- A Cloud Guru
Using Pull Requests For Release Gating
A part of developing your GitOps skillset, this lab introduces the student to GitHub Actions Workflow and challenges the student to build and push a container to Docker Hub. The application container may then be deployed to Kubernetes Clusters through Flux and the Deployment YAML required.
Table of Contents
Fork the linuxacademycontent/gitops Repo in GitHub
Use your personal account to fork the course repo into your own GitHub Account.
Create a Docker Hub Folder to Receive the Pushed Container Images
Set up a folder for the container images in Docker Hub.
Enable Actions WorkFlows In The Forked Repository
Go the to Actions tab and enable workflows.
NOTE: You will also need to add a secret to the repo for the Docker Hub Password. Use Settings and Secrets to add the password so the docker login in the workflow will push the image to your dockerhub registry.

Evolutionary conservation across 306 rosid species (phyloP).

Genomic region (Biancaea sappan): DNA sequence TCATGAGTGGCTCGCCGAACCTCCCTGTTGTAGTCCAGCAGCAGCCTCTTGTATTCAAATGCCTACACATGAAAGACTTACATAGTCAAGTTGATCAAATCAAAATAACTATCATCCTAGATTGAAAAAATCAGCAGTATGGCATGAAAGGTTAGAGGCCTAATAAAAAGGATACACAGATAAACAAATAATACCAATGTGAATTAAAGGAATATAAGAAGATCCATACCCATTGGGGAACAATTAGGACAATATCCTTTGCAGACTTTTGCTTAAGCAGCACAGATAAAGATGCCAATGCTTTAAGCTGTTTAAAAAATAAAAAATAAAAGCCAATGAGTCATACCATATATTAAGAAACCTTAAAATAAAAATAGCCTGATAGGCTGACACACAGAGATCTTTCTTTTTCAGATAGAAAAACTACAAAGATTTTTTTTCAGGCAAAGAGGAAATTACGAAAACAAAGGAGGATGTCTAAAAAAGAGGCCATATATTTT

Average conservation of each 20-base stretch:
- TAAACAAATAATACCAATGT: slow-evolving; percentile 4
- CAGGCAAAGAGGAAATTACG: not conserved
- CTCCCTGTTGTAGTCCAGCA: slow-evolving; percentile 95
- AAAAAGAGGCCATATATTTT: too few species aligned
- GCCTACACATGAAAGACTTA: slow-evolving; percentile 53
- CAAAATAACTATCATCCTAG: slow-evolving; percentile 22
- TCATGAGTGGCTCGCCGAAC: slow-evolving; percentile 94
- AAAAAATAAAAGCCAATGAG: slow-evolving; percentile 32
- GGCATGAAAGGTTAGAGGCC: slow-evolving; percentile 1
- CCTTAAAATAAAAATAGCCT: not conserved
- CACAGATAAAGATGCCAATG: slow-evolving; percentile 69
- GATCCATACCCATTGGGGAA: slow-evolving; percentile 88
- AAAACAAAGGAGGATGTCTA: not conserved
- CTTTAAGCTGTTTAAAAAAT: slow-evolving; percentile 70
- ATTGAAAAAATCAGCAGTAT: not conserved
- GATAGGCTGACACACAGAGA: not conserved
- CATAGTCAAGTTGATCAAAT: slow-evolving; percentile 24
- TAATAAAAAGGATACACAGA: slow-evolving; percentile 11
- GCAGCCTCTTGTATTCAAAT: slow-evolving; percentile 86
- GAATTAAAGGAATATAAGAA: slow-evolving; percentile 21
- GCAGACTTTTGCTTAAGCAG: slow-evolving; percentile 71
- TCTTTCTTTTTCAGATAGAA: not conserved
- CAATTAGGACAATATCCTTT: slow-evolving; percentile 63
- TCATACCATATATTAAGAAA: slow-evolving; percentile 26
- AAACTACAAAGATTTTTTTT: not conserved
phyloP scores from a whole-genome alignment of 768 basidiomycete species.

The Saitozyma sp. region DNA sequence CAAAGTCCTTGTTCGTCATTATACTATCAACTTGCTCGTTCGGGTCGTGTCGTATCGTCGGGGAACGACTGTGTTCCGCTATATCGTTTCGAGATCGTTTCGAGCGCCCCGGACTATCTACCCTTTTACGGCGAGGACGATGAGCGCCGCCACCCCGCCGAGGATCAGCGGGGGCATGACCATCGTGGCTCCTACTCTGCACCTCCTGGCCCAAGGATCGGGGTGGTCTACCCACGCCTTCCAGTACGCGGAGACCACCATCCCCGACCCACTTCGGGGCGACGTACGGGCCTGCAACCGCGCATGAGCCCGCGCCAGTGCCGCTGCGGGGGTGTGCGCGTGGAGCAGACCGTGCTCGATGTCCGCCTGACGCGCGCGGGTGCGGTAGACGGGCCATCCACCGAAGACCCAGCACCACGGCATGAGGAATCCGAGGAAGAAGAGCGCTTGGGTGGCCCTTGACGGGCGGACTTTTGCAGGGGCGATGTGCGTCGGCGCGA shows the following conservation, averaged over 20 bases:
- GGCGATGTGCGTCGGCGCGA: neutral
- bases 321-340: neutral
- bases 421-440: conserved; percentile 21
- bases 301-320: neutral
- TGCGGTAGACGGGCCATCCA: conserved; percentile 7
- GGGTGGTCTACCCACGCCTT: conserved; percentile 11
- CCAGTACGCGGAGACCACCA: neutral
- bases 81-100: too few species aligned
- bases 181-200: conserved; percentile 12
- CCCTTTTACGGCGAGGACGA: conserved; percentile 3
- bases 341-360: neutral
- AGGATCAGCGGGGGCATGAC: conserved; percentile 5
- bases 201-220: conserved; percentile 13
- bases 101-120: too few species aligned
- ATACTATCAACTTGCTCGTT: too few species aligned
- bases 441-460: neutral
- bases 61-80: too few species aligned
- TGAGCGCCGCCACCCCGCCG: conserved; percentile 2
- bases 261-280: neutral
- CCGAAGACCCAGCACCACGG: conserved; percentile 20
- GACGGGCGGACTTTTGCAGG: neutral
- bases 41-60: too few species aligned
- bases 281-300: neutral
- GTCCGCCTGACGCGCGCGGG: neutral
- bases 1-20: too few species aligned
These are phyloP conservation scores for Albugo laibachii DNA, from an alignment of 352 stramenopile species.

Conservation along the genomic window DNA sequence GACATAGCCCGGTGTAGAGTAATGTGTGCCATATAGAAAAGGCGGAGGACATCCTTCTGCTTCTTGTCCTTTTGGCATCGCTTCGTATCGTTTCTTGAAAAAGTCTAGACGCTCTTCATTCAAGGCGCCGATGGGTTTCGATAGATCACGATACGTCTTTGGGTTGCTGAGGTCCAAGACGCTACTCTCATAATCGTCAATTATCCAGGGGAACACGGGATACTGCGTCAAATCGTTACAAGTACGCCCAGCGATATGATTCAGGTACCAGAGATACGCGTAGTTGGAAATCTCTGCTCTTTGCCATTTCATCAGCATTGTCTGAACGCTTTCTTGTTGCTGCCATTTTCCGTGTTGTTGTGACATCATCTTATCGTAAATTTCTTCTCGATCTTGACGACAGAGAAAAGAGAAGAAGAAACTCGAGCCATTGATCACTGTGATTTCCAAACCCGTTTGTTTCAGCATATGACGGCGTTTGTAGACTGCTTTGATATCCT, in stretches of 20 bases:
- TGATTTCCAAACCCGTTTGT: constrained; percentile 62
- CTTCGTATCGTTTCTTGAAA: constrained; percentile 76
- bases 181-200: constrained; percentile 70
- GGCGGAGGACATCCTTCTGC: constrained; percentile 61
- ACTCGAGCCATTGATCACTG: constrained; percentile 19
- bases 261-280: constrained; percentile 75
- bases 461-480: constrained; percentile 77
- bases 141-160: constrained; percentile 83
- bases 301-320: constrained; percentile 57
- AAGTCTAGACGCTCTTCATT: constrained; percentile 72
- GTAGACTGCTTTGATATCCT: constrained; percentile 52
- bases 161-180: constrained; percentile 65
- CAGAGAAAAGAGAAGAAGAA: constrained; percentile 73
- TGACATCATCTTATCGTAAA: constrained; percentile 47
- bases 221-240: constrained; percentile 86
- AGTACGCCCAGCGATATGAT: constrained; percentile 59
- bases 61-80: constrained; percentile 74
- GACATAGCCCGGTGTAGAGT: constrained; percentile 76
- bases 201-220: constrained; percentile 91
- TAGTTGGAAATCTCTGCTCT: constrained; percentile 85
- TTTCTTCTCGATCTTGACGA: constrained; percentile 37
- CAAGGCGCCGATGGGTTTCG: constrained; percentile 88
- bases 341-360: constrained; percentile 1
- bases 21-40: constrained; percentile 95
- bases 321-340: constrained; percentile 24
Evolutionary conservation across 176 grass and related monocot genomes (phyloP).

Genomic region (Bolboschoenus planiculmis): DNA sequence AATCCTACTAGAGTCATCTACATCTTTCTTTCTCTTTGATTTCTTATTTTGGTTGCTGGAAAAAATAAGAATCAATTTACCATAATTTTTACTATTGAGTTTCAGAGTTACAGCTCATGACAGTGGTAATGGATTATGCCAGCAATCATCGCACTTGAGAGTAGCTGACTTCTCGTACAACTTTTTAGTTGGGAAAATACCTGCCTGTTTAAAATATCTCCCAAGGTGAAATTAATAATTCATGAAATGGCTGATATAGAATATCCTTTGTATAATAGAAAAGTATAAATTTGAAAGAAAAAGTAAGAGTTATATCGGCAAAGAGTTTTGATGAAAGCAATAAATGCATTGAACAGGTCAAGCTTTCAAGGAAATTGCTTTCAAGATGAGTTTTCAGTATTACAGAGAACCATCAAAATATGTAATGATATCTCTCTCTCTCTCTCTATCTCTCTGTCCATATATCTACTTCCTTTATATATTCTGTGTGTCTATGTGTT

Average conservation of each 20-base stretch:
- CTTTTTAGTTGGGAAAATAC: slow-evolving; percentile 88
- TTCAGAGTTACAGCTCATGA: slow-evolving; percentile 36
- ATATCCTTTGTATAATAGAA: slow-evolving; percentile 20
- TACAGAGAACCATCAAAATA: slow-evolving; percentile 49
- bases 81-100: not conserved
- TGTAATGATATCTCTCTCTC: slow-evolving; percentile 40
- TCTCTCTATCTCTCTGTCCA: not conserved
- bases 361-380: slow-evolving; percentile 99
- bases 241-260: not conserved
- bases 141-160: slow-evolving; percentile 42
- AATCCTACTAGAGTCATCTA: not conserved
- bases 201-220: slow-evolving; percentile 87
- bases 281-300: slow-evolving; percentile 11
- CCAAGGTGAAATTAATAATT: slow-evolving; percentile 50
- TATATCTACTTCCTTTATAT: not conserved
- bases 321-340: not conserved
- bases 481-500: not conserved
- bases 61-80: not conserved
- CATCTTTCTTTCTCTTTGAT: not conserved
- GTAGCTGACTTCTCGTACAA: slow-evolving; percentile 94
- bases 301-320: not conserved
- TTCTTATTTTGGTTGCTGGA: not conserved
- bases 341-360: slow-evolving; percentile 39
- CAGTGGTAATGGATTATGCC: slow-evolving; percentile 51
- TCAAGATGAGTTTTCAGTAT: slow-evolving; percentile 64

Edit the Workflow to Push Your Container Images to Your Docker Hub Registry
Edit the workflow provided with your Docker Hub information.
You must add a DOCKERPW secret to your repo with the docker hub password for your dockerhub account. This is done in GitHub under Settings->Secrets
You will need to edit the actions workflow to replace the [your docerhub userneme] clause with your actual dockerhub username.
This configure the actions workflow to push the container image to your docker hub registery.
You can test this on a push, command by just changing the python program a bit and watching the actions workflow run.
Once you have the workflow running, you can then edit the workflow to run for a pull request instead of a push.
Change the event that fires the workflow from push to pull_request.
Change The Python Application And Open A Pull Request
Create a feature branch. Change the Python application, then commit the change. Then create a pull request and merge the change in. Examine the workflow actions run afterward and verify the container was pushed to the Docker Hub Registry.
What's a lab?
Hands-on Labs are real environments created by industry experts to help you learn. These environments help you gain knowledge and experience, practice without compromising your system, test without risk, destroy without fear, and let you learn from your mistakes. Hands-on Labs: practice your skills before delivering in the real world.